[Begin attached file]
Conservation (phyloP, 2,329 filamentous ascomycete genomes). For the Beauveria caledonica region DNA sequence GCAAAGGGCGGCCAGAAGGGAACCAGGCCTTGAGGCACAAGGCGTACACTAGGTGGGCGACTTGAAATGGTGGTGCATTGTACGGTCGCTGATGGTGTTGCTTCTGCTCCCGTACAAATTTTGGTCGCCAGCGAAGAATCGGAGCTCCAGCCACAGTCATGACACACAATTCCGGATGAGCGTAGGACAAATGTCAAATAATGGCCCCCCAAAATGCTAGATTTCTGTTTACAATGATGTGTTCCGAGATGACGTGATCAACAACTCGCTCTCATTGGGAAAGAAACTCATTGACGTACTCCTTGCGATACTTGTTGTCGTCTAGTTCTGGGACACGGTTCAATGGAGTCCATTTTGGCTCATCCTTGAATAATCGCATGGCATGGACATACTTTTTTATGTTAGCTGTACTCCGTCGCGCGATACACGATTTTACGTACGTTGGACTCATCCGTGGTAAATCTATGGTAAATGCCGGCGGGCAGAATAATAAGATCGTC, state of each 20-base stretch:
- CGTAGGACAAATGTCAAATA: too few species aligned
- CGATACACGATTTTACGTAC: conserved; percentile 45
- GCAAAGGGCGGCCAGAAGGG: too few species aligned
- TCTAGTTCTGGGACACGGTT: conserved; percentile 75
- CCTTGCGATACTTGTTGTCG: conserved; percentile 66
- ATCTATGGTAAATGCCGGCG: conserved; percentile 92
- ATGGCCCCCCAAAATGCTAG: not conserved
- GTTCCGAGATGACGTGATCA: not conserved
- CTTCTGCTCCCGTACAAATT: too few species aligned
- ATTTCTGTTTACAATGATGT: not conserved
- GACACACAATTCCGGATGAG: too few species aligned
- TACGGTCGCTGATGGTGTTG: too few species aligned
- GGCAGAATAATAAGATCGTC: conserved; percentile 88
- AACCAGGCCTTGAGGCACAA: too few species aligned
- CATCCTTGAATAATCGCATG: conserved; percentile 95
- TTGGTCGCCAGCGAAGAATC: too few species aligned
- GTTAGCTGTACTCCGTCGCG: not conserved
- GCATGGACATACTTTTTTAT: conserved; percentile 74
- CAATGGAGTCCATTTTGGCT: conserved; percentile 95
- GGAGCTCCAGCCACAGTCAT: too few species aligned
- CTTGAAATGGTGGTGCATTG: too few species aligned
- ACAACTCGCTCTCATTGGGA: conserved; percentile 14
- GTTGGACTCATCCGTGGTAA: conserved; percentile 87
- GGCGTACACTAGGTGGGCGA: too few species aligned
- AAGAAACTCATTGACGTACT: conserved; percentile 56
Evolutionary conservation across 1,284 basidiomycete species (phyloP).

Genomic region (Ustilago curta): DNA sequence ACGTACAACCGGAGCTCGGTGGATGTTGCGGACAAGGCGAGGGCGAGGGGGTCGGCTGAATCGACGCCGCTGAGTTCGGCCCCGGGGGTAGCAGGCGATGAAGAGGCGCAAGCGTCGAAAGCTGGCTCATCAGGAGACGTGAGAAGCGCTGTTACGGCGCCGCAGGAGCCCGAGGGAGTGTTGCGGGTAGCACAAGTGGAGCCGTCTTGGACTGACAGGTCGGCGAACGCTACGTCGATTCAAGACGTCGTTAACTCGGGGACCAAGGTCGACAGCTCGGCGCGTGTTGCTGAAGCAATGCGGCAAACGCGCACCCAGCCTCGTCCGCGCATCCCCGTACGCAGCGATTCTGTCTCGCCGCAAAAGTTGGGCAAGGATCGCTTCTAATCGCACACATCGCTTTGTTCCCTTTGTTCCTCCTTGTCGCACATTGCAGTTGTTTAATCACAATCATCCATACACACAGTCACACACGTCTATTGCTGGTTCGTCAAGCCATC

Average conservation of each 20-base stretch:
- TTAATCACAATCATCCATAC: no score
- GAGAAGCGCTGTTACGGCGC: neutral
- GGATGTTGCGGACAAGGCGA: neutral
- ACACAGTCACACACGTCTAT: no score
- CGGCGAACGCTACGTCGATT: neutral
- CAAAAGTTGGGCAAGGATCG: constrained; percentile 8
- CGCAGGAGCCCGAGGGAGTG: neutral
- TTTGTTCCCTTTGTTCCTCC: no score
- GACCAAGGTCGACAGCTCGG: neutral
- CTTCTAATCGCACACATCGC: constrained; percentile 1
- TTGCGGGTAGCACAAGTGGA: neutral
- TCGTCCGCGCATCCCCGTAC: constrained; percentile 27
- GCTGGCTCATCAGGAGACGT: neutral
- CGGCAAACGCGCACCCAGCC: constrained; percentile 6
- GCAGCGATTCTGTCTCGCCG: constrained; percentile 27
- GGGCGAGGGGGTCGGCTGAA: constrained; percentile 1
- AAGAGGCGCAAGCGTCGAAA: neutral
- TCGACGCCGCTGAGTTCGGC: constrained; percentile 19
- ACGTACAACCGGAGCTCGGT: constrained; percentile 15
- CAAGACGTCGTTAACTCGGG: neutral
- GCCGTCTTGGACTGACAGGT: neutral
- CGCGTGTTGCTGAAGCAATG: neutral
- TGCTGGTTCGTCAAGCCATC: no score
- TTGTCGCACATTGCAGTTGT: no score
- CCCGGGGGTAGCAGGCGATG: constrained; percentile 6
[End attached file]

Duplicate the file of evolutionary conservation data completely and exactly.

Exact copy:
Conservation (phyloP, 2,329 filamentous ascomycete genomes). For the Beauveria caledonica region DNA sequence GCAAAGGGCGGCCAGAAGGGAACCAGGCCTTGAGGCACAAGGCGTACACTAGGTGGGCGACTTGAAATGGTGGTGCATTGTACGGTCGCTGATGGTGTTGCTTCTGCTCCCGTACAAATTTTGGTCGCCAGCGAAGAATCGGAGCTCCAGCCACAGTCATGACACACAATTCCGGATGAGCGTAGGACAAATGTCAAATAATGGCCCCCCAAAATGCTAGATTTCTGTTTACAATGATGTGTTCCGAGATGACGTGATCAACAACTCGCTCTCATTGGGAAAGAAACTCATTGACGTACTCCTTGCGATACTTGTTGTCGTCTAGTTCTGGGACACGGTTCAATGGAGTCCATTTTGGCTCATCCTTGAATAATCGCATGGCATGGACATACTTTTTTATGTTAGCTGTACTCCGTCGCGCGATACACGATTTTACGTACGTTGGACTCATCCGTGGTAAATCTATGGTAAATGCCGGCGGGCAGAATAATAAGATCGTC, state of each 20-base stretch:
- CGTAGGACAAATGTCAAATA: too few species aligned
- CGATACACGATTTTACGTAC: conserved; percentile 45
- GCAAAGGGCGGCCAGAAGGG: too few species aligned
- TCTAGTTCTGGGACACGGTT: conserved; percentile 75
- CCTTGCGATACTTGTTGTCG: conserved; percentile 66
- ATCTATGGTAAATGCCGGCG: conserved; percentile 92
- ATGGCCCCCCAAAATGCTAG: not conserved
- GTTCCGAGATGACGTGATCA: not conserved
- CTTCTGCTCCCGTACAAATT: too few species aligned
- ATTTCTGTTTACAATGATGT: not conserved
- GACACACAATTCCGGATGAG: too few species aligned
- TACGGTCGCTGATGGTGTTG: too few species aligned
- GGCAGAATAATAAGATCGTC: conserved; percentile 88
- AACCAGGCCTTGAGGCACAA: too few species aligned
- CATCCTTGAATAATCGCATG: conserved; percentile 95
- TTGGTCGCCAGCGAAGAATC: too few species aligned
- GTTAGCTGTACTCCGTCGCG: not conserved
- GCATGGACATACTTTTTTAT: conserved; percentile 74
- CAATGGAGTCCATTTTGGCT: conserved; percentile 95
- GGAGCTCCAGCCACAGTCAT: too few species aligned
- CTTGAAATGGTGGTGCATTG: too few species aligned
- ACAACTCGCTCTCATTGGGA: conserved; percentile 14
- GTTGGACTCATCCGTGGTAA: conserved; percentile 87
- GGCGTACACTAGGTGGGCGA: too few species aligned
- AAGAAACTCATTGACGTACT: conserved; percentile 56
Evolutionary conservation across 1,284 basidiomycete species (phyloP).

Genomic region (Ustilago curta): DNA sequence ACGTACAACCGGAGCTCGGTGGATGTTGCGGACAAGGCGAGGGCGAGGGGGTCGGCTGAATCGACGCCGCTGAGTTCGGCCCCGGGGGTAGCAGGCGATGAAGAGGCGCAAGCGTCGAAAGCTGGCTCATCAGGAGACGTGAGAAGCGCTGTTACGGCGCCGCAGGAGCCCGAGGGAGTGTTGCGGGTAGCACAAGTGGAGCCGTCTTGGACTGACAGGTCGGCGAACGCTACGTCGATTCAAGACGTCGTTAACTCGGGGACCAAGGTCGACAGCTCGGCGCGTGTTGCTGAAGCAATGCGGCAAACGCGCACCCAGCCTCGTCCGCGCATCCCCGTACGCAGCGATTCTGTCTCGCCGCAAAAGTTGGGCAAGGATCGCTTCTAATCGCACACATCGCTTTGTTCCCTTTGTTCCTCCTTGTCGCACATTGCAGTTGTTTAATCACAATCATCCATACACACAGTCACACACGTCTATTGCTGGTTCGTCAAGCCATC

Average conservation of each 20-base stretch:
- TTAATCACAATCATCCATAC: no score
- GAGAAGCGCTGTTACGGCGC: neutral
- GGATGTTGCGGACAAGGCGA: neutral
- ACACAGTCACACACGTCTAT: no score
- CGGCGAACGCTACGTCGATT: neutral
- CAAAAGTTGGGCAAGGATCG: constrained; percentile 8
- CGCAGGAGCCCGAGGGAGTG: neutral
- TTTGTTCCCTTTGTTCCTCC: no score
- GACCAAGGTCGACAGCTCGG: neutral
- CTTCTAATCGCACACATCGC: constrained; percentile 1
- TTGCGGGTAGCACAAGTGGA: neutral
- TCGTCCGCGCATCCCCGTAC: constrained; percentile 27
- GCTGGCTCATCAGGAGACGT: neutral
- CGGCAAACGCGCACCCAGCC: constrained; percentile 6
- GCAGCGATTCTGTCTCGCCG: constrained; percentile 27
- GGGCGAGGGGGTCGGCTGAA: constrained; percentile 1
- AAGAGGCGCAAGCGTCGAAA: neutral
- TCGACGCCGCTGAGTTCGGC: constrained; percentile 19
- ACGTACAACCGGAGCTCGGT: constrained; percentile 15
- CAAGACGTCGTTAACTCGGG: neutral
- GCCGTCTTGGACTGACAGGT: neutral
- CGCGTGTTGCTGAAGCAATG: neutral
- TGCTGGTTCGTCAAGCCATC: no score
- TTGTCGCACATTGCAGTTGT: no score
- CCCGGGGGTAGCAGGCGATG: constrained; percentile 6